Pandora the Music Explorer
If you're tiring of porn or perhaps just rightfully worried that the U.S. government is watching you while you are watching naked elderly women roll around in clam chowder, there's a cool new Internet distraction that shouldn't get you into too much hot water. Just as TV recording system TiVo offers suggestions that the machine feels are in line with your personal tastes (for example, if you record The O'Reilly Factor, TiVo is sure you love propaganda, so it will also record the latest Hitler documentary on the History Channel), the Web site pandora.com offers scientifically-selected music playlists based on user input. The site is built around extensive research that began in 2000 when a collective of musicians and "music loving technologists" launched the Music Genome Project, which analyzed thousands of songs and broke them down based on specific attributes (danceable beats, political message, rhythmic syncopation, extensive "vamping," etc.). At pandora.com, users simply enter the name of an artist or song and the system creates a little online radio station with tracks that fall in line with similar characteristics. The site also encourages your inner musical snob by allowing you to offer feedback (like "I don't like it") to better shape the playlists.
The interactive nature makes the experience a lot of fun, as you indignantly inform the site that, no, most people who like The Afghan Whigs don't necessarily care for Third Eye Blind. Ultimately, the site is an intuitive, personalized microcosm of soulless, overly market-researched FM radio. But, in this case, you'll never have to hear a Black Eyed Peas or Hoobastank song just because some radio programmer got a new plasma TV to play it to death. The site is free for now, but ads will be worked in gradually; users can opt to pay for a "commercial-free" version.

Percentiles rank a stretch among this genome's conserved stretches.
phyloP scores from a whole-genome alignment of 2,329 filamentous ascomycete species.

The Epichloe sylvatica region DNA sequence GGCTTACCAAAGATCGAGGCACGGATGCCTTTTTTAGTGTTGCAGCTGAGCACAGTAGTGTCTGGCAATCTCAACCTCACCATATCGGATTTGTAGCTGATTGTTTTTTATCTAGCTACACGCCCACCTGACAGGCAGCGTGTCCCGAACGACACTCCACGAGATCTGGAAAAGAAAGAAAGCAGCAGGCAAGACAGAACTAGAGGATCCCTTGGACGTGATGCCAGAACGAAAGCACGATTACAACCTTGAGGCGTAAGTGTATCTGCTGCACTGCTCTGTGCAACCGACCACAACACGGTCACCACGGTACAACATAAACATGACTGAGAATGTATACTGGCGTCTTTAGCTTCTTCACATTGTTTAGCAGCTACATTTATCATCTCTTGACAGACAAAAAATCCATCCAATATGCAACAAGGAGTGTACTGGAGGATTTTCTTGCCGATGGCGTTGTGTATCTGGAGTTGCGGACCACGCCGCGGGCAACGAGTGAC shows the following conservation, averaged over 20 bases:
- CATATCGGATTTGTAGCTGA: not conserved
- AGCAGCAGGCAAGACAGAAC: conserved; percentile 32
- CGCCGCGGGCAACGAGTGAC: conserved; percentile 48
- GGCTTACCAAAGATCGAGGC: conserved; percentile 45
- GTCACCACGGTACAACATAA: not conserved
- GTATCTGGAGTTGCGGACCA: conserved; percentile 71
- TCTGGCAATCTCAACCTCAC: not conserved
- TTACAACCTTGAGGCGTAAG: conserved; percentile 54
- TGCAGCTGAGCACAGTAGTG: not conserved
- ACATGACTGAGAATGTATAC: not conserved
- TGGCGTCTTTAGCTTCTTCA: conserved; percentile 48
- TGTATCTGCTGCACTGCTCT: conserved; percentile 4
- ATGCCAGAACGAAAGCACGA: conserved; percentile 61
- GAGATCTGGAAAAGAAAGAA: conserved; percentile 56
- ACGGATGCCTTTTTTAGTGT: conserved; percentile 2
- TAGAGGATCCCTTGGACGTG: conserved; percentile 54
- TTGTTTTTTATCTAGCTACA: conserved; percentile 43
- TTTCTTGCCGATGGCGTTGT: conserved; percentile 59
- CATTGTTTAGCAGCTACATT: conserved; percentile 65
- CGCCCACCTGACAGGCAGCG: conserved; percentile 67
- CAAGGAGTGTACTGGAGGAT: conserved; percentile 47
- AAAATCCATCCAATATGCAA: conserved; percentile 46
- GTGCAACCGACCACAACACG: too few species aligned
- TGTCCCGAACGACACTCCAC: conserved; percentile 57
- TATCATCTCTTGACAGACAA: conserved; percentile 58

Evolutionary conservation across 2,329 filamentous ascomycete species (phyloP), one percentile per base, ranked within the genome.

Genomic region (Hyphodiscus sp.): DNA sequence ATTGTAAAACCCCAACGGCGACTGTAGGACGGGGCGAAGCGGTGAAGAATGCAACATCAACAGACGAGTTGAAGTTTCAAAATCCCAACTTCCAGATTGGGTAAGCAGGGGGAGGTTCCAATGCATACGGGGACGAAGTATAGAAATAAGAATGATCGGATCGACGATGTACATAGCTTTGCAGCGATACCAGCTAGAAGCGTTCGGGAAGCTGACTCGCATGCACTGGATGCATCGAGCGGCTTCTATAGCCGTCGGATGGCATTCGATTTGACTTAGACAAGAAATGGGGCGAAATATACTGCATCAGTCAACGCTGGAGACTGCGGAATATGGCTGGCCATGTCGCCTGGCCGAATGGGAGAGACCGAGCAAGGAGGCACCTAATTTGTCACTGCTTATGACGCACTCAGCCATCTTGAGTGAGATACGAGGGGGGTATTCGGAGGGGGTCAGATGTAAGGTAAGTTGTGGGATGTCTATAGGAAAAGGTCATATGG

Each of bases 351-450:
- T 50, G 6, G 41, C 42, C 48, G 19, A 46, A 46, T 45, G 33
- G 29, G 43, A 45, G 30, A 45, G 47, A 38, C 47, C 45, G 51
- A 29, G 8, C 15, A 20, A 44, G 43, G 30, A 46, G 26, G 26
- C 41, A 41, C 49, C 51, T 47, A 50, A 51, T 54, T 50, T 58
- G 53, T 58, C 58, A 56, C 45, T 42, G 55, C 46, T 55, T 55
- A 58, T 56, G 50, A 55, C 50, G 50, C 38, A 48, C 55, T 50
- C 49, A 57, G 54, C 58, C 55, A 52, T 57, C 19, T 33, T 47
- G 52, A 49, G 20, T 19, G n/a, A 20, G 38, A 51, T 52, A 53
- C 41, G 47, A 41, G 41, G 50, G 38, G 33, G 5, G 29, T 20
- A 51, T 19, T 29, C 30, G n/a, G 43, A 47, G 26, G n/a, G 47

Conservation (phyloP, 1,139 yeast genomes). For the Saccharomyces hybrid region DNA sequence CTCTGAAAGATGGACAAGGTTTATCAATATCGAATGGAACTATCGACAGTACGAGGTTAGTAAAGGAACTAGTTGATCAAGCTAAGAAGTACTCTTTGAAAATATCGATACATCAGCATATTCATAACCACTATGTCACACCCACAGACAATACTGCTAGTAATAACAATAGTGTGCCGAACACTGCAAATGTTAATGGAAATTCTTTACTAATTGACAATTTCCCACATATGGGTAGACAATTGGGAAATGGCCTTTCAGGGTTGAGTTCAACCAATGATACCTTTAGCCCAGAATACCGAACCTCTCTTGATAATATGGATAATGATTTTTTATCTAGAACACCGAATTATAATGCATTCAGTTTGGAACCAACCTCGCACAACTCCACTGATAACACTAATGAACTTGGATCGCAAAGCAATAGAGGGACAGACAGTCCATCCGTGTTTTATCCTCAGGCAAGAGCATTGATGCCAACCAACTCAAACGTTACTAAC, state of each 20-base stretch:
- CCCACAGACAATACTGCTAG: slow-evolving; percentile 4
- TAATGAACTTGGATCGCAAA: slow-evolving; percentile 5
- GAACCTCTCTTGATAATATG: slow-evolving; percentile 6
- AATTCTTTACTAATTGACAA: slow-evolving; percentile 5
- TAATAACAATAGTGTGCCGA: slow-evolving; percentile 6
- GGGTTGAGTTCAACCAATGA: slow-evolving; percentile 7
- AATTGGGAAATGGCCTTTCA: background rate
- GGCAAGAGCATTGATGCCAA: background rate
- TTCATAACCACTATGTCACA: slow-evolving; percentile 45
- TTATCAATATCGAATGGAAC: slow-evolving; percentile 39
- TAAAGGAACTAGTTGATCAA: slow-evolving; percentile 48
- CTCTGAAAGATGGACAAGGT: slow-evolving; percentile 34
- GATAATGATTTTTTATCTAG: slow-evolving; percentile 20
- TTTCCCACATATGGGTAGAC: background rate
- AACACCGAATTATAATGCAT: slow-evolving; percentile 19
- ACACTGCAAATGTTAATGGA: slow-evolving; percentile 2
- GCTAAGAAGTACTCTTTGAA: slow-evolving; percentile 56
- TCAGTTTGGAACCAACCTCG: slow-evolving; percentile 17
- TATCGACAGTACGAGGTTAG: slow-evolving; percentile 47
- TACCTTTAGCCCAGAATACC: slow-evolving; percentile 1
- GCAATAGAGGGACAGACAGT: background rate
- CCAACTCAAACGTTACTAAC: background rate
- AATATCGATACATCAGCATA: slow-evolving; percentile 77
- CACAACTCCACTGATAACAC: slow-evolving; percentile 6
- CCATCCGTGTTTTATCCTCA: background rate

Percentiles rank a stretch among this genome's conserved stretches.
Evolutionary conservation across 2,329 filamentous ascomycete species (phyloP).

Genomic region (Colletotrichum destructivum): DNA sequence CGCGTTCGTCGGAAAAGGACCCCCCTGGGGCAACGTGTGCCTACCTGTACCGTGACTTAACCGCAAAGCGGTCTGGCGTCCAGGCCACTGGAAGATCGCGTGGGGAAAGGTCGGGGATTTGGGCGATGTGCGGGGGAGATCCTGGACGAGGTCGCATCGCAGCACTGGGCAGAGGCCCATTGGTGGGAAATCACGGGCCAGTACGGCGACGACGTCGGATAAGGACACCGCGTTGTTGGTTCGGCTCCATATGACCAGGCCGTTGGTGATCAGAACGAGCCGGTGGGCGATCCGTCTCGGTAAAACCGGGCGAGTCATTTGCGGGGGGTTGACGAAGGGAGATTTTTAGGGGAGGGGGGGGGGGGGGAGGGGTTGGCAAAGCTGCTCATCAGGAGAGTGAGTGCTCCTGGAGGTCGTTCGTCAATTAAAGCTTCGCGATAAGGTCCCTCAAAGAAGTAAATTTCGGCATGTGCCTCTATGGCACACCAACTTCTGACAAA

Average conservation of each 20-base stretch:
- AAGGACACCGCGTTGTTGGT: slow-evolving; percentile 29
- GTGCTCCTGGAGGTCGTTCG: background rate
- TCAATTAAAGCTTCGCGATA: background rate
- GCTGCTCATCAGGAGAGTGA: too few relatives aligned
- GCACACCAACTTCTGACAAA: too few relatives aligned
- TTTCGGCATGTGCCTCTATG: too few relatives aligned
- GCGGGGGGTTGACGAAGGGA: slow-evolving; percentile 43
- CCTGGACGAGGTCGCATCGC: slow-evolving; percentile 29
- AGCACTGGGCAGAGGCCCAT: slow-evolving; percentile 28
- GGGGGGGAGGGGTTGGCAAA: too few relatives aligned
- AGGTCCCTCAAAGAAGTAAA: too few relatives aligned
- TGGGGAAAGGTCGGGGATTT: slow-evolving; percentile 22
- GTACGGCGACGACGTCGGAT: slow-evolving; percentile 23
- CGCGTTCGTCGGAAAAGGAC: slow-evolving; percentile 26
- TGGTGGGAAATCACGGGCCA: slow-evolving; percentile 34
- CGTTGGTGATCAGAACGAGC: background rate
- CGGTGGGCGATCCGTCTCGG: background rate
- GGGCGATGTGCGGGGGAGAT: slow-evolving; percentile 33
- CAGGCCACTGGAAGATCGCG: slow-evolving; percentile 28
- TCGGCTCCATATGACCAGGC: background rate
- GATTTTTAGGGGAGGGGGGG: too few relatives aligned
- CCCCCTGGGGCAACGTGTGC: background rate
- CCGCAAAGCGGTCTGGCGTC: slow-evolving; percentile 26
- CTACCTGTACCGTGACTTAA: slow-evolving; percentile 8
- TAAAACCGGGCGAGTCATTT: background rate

David vs. "Big 5"
Former Talking Heads frontman David Byrne has come out on the side of the music consumer in a recent posting on his Web site about some major labels' drastic actions to prevent customers from copying their products or even making MP3s out of them. "If I need to carry around a list to know which CDs I can safely buy it's getting out of control," Byrne writes, referring to the recent scandal involving several music congloms and their copy-protection software placed on CDs which turned out to limit consumer use and, in some cases, harm their computers. "These guys deserve to go out of business, they obviously don't love music, and they don't understand their own customers," Byrne continues. "They must have a deathwish or be run by ... who? FEMA? Rumsfeld? Bin Laden?" Byrne calls for a boycott and offers a list of CDs to avoid at all costs (discs alleged to contain the software), including new releases by everyone from Foo Fighters to Babyface. Read the whole journal entry at journal.davidbyrne.com.
If you are a rapper looking to filch a few lyrics from another MC, there's a wealth of classic lyricists from which to cop -- KRS-One, Rakim, Talib, Jay Z ... Luther Campbell? The former 2 Live Crew figurehead -- known for his free-speech battles, popularizing the Miami Booty Bass sound and making horrible, horrible music -- is at the center of a lawsuit claiming only-slightly-more-talented megastar 50 Cent stole lyrics from the Luke solo song, "It's Your Birthday," for his hit "In Da Club." Campbell -- who knows something about borrowing hooks, having (legally) used everything from a Bruce Springsteen chorus to Full Metal Jacket movie dialogue in his own work, and (illegally) adopting "Luke Skyywalker" as a pseudonym -- is not involved in the suit, having lost his publishing upon filing for bankruptcy in the mid-'90s, but he has been quoted as saying he feels the Fiddy hit bites heavily from his non-hit. So no one even think about using the phrase "Face Down Ass Up" in a song unless you're ready for a court battle.